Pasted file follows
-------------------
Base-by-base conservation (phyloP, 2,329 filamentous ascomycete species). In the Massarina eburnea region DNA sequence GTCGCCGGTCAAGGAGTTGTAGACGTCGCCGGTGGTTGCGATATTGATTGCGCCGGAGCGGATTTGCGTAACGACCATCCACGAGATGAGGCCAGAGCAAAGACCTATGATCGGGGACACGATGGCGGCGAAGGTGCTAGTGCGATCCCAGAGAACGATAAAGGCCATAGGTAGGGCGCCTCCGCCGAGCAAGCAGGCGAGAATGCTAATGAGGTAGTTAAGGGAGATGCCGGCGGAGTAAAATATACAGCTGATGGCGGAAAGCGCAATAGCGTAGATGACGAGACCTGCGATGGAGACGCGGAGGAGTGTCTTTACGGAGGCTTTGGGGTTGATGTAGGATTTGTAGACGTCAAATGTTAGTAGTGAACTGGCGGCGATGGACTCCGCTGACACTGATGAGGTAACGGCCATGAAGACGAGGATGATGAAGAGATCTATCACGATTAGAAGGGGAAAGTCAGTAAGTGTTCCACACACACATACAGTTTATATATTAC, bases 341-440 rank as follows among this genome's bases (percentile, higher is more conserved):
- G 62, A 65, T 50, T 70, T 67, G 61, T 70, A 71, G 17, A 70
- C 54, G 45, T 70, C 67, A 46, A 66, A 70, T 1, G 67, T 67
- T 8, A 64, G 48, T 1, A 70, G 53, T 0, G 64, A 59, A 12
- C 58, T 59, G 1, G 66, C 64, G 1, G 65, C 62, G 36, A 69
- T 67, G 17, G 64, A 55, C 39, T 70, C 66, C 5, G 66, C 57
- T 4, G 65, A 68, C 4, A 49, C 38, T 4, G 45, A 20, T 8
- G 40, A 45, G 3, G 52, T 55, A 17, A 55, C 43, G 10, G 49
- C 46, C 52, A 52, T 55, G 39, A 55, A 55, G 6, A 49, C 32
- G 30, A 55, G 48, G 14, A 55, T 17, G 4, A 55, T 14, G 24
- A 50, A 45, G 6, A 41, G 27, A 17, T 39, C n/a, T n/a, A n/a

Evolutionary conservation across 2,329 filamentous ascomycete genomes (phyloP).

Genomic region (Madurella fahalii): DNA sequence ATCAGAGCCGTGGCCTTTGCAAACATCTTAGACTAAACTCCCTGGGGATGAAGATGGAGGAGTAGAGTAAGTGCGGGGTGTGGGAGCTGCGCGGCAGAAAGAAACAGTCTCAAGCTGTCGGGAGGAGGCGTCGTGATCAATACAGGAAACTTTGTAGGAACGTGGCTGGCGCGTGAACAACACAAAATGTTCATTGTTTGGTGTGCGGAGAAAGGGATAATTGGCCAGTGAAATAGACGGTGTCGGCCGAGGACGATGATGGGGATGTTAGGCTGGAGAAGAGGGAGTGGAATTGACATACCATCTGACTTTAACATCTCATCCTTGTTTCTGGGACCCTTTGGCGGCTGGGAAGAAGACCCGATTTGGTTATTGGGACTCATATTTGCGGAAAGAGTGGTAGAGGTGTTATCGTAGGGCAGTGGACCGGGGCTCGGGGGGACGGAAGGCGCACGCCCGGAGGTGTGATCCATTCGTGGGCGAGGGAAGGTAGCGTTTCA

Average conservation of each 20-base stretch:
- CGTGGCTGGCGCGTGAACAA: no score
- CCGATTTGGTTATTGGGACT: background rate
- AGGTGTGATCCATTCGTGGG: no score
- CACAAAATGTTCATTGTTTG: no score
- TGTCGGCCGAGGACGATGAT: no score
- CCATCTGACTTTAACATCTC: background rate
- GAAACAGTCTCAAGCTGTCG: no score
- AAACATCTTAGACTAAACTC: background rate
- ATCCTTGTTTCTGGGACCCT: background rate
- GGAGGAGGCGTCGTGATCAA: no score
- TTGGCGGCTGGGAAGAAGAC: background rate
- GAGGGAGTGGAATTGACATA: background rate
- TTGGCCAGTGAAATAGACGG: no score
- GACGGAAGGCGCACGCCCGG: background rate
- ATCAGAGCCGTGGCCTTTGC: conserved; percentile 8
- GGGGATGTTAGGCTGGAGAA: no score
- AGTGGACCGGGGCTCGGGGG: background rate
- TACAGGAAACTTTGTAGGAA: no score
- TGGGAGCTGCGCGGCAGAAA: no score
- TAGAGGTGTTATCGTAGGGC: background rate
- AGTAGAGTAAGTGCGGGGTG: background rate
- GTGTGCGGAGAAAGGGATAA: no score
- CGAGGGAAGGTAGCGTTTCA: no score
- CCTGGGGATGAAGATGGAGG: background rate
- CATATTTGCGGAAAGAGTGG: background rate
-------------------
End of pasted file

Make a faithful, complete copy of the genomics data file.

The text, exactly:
Base-by-base conservation (phyloP, 2,329 filamentous ascomycete species). In the Massarina eburnea region DNA sequence GTCGCCGGTCAAGGAGTTGTAGACGTCGCCGGTGGTTGCGATATTGATTGCGCCGGAGCGGATTTGCGTAACGACCATCCACGAGATGAGGCCAGAGCAAAGACCTATGATCGGGGACACGATGGCGGCGAAGGTGCTAGTGCGATCCCAGAGAACGATAAAGGCCATAGGTAGGGCGCCTCCGCCGAGCAAGCAGGCGAGAATGCTAATGAGGTAGTTAAGGGAGATGCCGGCGGAGTAAAATATACAGCTGATGGCGGAAAGCGCAATAGCGTAGATGACGAGACCTGCGATGGAGACGCGGAGGAGTGTCTTTACGGAGGCTTTGGGGTTGATGTAGGATTTGTAGACGTCAAATGTTAGTAGTGAACTGGCGGCGATGGACTCCGCTGACACTGATGAGGTAACGGCCATGAAGACGAGGATGATGAAGAGATCTATCACGATTAGAAGGGGAAAGTCAGTAAGTGTTCCACACACACATACAGTTTATATATTAC, bases 341-440 rank as follows among this genome's bases (percentile, higher is more conserved):
- G 62, A 65, T 50, T 70, T 67, G 61, T 70, A 71, G 17, A 70
- C 54, G 45, T 70, C 67, A 46, A 66, A 70, T 1, G 67, T 67
- T 8, A 64, G 48, T 1, A 70, G 53, T 0, G 64, A 59, A 12
- C 58, T 59, G 1, G 66, C 64, G 1, G 65, C 62, G 36, A 69
- T 67, G 17, G 64, A 55, C 39, T 70, C 66, C 5, G 66, C 57
- T 4, G 65, A 68, C 4, A 49, C 38, T 4, G 45, A 20, T 8
- G 40, A 45, G 3, G 52, T 55, A 17, A 55, C 43, G 10, G 49
- C 46, C 52, A 52, T 55, G 39, A 55, A 55, G 6, A 49, C 32
- G 30, A 55, G 48, G 14, A 55, T 17, G 4, A 55, T 14, G 24
- A 50, A 45, G 6, A 41, G 27, A 17, T 39, C n/a, T n/a, A n/a

Evolutionary conservation across 2,329 filamentous ascomycete genomes (phyloP).

Genomic region (Madurella fahalii): DNA sequence ATCAGAGCCGTGGCCTTTGCAAACATCTTAGACTAAACTCCCTGGGGATGAAGATGGAGGAGTAGAGTAAGTGCGGGGTGTGGGAGCTGCGCGGCAGAAAGAAACAGTCTCAAGCTGTCGGGAGGAGGCGTCGTGATCAATACAGGAAACTTTGTAGGAACGTGGCTGGCGCGTGAACAACACAAAATGTTCATTGTTTGGTGTGCGGAGAAAGGGATAATTGGCCAGTGAAATAGACGGTGTCGGCCGAGGACGATGATGGGGATGTTAGGCTGGAGAAGAGGGAGTGGAATTGACATACCATCTGACTTTAACATCTCATCCTTGTTTCTGGGACCCTTTGGCGGCTGGGAAGAAGACCCGATTTGGTTATTGGGACTCATATTTGCGGAAAGAGTGGTAGAGGTGTTATCGTAGGGCAGTGGACCGGGGCTCGGGGGGACGGAAGGCGCACGCCCGGAGGTGTGATCCATTCGTGGGCGAGGGAAGGTAGCGTTTCA

Average conservation of each 20-base stretch:
- CGTGGCTGGCGCGTGAACAA: no score
- CCGATTTGGTTATTGGGACT: background rate
- AGGTGTGATCCATTCGTGGG: no score
- CACAAAATGTTCATTGTTTG: no score
- TGTCGGCCGAGGACGATGAT: no score
- CCATCTGACTTTAACATCTC: background rate
- GAAACAGTCTCAAGCTGTCG: no score
- AAACATCTTAGACTAAACTC: background rate
- ATCCTTGTTTCTGGGACCCT: background rate
- GGAGGAGGCGTCGTGATCAA: no score
- TTGGCGGCTGGGAAGAAGAC: background rate
- GAGGGAGTGGAATTGACATA: background rate
- TTGGCCAGTGAAATAGACGG: no score
- GACGGAAGGCGCACGCCCGG: background rate
- ATCAGAGCCGTGGCCTTTGC: conserved; percentile 8
- GGGGATGTTAGGCTGGAGAA: no score
- AGTGGACCGGGGCTCGGGGG: background rate
- TACAGGAAACTTTGTAGGAA: no score
- TGGGAGCTGCGCGGCAGAAA: no score
- TAGAGGTGTTATCGTAGGGC: background rate
- AGTAGAGTAAGTGCGGGGTG: background rate
- GTGTGCGGAGAAAGGGATAA: no score
- CGAGGGAAGGTAGCGTTTCA: no score
- CCTGGGGATGAAGATGGAGG: background rate
- CATATTTGCGGAAAGAGTGG: background rate